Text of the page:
Oscar E. Jiménez opens up the multi-dimensional implications of Ephesians 2:11-22 for narrative and theological analysis, demonstrating that each metaphor in the text blends and creates a single, complex narrative. Concentric spatial places construct the text’s landscape on which the Gentiles move, each place representing increasing intimacy and familiarity through national, familial, architectural, and cultic images. Christ is the vehicle of that motion, and also the agent, breaking down walls and abolishing enmity, and ultimately building the structure as both builder and cornerstone. This will be an important book for New Testament scholars and scholars interested in the use of linguistics in Biblical studies, in particular literary and narrative analysis to the New Testament epistles.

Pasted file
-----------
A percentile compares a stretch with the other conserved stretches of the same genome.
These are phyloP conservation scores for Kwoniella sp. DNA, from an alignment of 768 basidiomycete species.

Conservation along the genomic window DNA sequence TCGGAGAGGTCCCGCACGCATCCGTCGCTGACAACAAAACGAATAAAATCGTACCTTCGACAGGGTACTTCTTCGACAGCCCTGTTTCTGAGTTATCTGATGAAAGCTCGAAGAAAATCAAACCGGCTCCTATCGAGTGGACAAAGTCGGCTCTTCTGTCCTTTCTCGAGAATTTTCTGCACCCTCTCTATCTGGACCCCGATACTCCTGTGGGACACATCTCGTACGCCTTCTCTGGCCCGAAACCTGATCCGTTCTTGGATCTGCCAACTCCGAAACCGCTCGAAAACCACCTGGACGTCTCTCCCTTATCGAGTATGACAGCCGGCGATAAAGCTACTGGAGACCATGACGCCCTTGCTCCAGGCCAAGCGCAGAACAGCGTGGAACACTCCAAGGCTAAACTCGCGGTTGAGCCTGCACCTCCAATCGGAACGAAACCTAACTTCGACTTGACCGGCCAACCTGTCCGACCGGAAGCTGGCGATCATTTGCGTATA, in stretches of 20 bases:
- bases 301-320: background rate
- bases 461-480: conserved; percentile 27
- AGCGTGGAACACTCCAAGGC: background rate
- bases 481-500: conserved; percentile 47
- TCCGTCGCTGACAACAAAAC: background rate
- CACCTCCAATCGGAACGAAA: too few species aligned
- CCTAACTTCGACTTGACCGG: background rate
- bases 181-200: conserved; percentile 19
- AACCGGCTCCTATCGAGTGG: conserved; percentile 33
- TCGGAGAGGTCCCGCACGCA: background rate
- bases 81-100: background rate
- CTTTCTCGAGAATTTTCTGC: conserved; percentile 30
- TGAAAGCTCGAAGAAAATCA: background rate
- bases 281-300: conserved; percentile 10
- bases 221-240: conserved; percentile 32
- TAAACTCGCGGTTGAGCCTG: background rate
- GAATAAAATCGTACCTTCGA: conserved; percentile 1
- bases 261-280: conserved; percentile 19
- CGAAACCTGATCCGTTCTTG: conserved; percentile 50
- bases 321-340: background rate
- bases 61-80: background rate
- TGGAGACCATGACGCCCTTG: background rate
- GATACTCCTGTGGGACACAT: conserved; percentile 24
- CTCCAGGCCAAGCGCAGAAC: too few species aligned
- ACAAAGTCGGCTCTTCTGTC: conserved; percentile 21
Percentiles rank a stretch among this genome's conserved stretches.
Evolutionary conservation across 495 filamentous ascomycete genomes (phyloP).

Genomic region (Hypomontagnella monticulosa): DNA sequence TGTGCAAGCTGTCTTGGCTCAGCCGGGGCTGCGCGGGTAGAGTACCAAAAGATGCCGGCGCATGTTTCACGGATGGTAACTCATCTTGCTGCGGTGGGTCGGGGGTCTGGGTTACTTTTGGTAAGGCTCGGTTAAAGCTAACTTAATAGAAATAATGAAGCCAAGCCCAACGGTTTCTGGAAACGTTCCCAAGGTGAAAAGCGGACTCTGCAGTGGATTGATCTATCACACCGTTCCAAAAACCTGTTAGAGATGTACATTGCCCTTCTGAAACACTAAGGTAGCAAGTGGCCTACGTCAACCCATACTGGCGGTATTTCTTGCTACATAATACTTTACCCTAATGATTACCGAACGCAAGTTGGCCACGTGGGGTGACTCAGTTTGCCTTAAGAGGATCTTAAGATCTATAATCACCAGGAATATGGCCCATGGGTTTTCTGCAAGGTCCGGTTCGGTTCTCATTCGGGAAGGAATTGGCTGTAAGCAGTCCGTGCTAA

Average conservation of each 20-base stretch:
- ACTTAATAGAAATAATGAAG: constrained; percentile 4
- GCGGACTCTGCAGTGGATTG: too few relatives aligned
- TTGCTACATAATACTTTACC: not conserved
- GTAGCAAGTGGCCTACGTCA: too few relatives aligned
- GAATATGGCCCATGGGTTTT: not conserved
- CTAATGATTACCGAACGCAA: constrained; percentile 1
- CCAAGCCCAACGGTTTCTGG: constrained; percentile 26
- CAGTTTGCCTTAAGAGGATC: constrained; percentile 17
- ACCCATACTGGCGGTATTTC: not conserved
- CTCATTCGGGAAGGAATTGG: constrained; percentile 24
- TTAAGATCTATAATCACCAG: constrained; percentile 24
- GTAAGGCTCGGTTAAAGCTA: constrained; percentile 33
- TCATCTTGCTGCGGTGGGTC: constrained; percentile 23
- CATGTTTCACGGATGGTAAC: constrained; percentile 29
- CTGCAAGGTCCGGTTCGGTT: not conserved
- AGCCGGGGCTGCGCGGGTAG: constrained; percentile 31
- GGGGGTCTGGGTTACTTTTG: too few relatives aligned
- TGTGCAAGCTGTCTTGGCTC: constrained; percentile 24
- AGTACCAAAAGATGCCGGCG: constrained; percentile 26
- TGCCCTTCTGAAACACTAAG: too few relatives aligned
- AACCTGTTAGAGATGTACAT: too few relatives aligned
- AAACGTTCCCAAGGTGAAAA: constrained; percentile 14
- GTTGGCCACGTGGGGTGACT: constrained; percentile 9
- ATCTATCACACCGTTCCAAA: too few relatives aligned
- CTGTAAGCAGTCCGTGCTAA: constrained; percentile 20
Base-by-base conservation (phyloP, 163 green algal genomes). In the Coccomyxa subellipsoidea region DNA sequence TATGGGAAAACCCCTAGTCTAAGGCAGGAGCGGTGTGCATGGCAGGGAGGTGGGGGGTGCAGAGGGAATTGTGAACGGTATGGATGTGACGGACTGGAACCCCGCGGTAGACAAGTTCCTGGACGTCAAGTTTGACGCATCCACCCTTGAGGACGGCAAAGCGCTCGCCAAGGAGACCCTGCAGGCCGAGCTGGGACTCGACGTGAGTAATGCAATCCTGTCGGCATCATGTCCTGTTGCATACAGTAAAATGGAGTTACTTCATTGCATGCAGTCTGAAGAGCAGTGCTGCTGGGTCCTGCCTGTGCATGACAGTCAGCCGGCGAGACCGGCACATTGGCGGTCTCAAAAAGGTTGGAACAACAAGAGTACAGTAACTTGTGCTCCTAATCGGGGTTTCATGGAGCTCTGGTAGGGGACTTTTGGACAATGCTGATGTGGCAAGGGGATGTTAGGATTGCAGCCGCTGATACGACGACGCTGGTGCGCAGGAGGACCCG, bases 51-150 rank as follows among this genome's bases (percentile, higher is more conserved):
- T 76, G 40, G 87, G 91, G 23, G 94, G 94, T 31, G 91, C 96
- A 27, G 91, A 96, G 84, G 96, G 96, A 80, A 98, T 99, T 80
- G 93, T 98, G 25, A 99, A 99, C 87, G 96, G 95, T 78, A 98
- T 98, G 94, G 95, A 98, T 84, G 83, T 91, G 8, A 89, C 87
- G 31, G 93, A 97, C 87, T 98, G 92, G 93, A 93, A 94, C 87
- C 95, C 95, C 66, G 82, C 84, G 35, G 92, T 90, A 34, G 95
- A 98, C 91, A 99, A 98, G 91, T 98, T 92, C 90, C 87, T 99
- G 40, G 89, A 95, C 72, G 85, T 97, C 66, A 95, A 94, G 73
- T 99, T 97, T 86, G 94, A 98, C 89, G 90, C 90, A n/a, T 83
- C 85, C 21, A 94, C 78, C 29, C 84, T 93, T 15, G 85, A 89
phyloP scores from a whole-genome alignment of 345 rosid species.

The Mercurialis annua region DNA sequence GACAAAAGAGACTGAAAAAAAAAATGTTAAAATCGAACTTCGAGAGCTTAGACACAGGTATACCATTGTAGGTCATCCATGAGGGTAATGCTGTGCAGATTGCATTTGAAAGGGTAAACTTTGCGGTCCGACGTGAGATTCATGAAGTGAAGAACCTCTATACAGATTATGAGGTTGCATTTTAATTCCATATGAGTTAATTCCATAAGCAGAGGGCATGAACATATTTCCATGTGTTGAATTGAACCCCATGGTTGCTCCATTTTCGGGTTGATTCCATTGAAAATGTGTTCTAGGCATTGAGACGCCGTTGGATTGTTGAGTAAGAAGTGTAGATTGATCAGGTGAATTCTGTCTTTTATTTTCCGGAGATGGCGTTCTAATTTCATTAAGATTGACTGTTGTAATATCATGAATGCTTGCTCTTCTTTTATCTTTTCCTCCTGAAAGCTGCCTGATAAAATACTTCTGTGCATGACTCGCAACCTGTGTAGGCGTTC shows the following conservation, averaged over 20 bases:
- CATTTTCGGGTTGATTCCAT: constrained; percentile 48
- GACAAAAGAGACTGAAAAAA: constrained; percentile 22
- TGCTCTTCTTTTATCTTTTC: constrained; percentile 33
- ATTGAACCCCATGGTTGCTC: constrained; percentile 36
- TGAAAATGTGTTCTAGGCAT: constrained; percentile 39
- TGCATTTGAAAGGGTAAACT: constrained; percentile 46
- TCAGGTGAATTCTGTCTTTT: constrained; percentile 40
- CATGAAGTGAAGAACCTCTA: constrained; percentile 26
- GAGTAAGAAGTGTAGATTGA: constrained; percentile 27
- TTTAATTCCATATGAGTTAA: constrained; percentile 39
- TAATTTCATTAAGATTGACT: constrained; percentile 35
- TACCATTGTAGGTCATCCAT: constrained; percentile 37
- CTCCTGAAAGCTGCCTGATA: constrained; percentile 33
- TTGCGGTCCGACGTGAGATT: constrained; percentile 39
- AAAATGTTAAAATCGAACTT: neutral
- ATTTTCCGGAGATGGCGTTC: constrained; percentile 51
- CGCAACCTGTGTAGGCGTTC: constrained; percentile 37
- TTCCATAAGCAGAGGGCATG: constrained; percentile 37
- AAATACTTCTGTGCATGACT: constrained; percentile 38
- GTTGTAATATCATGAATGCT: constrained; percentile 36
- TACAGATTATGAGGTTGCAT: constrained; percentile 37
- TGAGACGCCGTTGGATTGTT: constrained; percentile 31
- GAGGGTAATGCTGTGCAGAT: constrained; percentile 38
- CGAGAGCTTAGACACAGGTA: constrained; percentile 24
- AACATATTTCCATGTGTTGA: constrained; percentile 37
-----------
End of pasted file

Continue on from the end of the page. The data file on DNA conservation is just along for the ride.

Oscar E. Jiménez, Ph.D. (2020), The London School of Theology, is an independent researcher, with an interest in Pauline studies and cognitive linguistics. He has pastored for eight years among the Hispanic community in London.
New Testament scholars, at the top of the list: Professors, Pauline experts, Masters and PhD students. Scholars who are interested in the use of linguistics in Biblical studies, more specifically literary or narrative analysis to the New Testament epistles. Scholars of Ephesians and Paul with interest in conceptual metaphors and their use in discourse.